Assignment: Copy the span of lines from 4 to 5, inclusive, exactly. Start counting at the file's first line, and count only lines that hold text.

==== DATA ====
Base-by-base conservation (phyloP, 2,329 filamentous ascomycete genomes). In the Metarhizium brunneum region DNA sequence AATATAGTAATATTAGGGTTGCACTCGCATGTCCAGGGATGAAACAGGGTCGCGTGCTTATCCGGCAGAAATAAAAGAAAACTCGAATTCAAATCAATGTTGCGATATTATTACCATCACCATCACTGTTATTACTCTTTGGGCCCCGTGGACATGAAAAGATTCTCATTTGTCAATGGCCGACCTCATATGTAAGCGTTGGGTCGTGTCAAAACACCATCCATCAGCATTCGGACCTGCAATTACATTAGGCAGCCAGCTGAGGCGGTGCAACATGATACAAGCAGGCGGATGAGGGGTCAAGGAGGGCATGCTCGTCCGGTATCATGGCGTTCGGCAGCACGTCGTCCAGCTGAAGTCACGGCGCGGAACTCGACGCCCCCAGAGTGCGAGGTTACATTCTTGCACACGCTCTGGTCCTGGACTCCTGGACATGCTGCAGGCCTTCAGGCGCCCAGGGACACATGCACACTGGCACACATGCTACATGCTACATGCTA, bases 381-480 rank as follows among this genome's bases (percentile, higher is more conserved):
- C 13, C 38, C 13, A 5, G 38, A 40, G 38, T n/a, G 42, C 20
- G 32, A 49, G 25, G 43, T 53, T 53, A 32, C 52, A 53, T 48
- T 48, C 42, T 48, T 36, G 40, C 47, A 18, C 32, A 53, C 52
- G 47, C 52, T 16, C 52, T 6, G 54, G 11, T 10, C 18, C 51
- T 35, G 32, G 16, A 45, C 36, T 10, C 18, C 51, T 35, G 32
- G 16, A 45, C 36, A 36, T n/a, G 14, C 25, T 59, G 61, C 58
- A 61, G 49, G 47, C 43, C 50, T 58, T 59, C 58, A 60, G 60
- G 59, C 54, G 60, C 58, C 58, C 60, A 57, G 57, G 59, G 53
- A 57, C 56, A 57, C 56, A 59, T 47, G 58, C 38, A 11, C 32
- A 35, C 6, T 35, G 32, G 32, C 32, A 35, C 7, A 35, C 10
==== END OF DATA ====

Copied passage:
- T 48, C 42, T 48, T 36, G 40, C 47, A 18, C 32, A 53, C 52
- G 47, C 52, T 16, C 52, T 6, G 54, G 11, T 10, C 18, C 51